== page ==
Starring: David Wenham, Anthony LaPaglia
Director: Robert Connolly
THERE is a long history of bank bashing in Australia. Henry Lawson turned it into an art form.
Robert Connolly now brings it to th:e big screen. The Bank is a stylish thriller which picks up the anger of the community in relation to rising profits and diminishing services.
Jim Doyle (David Wenham) is a mathematical genius. He has devised a formula for predicting downturns in the stock market. Most people think he’s mad. Simon O’Riley (Anthony LaPaglia) buys the pitch and hires Doyle for Centabank and gives him all the resources he needs to perfect the theory. O’Riley is a ruthless man, “Like God, but with a better suit”. As Centabank is about to clean up on the stock market, it forecloses on a loan taken out by a battling small business owner who has recently lost his son in a tragic accident. Centabank’s aggression pushes him over the edge. With the lure of untold profits, O’Riley will stop at nothing, but Doyle is also playing another game.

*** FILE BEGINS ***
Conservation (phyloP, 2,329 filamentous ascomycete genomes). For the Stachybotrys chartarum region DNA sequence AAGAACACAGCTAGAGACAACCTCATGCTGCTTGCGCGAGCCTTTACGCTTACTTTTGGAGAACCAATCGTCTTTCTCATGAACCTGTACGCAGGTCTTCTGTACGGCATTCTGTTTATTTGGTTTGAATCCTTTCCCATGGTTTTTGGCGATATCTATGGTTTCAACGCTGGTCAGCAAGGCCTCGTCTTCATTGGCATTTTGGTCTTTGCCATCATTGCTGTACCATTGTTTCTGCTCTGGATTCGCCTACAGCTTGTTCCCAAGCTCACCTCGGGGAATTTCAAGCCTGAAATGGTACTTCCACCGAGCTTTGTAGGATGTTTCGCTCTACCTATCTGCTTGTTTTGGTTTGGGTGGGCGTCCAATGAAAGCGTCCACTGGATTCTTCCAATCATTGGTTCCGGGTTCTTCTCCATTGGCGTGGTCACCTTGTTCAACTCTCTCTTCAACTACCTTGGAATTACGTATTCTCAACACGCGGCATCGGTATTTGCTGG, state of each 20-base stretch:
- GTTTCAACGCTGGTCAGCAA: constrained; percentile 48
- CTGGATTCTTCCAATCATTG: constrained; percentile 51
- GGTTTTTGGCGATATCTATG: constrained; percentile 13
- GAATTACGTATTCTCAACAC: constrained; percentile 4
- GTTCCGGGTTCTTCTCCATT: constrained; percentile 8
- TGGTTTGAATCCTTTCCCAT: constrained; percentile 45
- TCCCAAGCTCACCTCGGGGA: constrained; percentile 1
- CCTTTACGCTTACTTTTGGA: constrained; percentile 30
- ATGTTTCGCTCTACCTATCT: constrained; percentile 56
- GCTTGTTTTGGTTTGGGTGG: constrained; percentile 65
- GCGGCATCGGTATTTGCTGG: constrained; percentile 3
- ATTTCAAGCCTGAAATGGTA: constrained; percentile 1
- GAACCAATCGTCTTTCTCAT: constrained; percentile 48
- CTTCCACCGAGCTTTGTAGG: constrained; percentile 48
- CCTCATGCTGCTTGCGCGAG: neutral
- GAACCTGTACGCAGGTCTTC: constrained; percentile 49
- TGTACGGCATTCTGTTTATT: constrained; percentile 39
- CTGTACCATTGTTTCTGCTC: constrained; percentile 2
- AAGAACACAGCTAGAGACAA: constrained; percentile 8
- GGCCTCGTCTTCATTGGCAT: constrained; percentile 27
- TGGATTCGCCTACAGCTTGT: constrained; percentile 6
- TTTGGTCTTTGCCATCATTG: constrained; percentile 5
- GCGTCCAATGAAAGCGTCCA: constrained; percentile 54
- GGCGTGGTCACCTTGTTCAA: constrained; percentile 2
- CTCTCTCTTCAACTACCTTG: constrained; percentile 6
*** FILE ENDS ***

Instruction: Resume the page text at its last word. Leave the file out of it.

On paper, business ethics should not necessarily make great cinema, but The Bank is an intelligent and engaging modern reworking of the Dives and Lazarus parable.
At its core, however, the motivation for most of the heroic action in this film is revenge. As understandable as this resentment might be, revenge always ends in tears. And if what happens in this film happened in real life it causes grief to the rich and poor alike.
Still, this film raises a host of issues that are very important for us to reflect on – greed, injustice, banking ethics, and the rights of the shareholder to profits and the customers to fair service.
Keep an eye out for images of St Anthony. He presides over some very important scenes. Let’s hope he might help us find an ethical banking regime that will be good for everyone.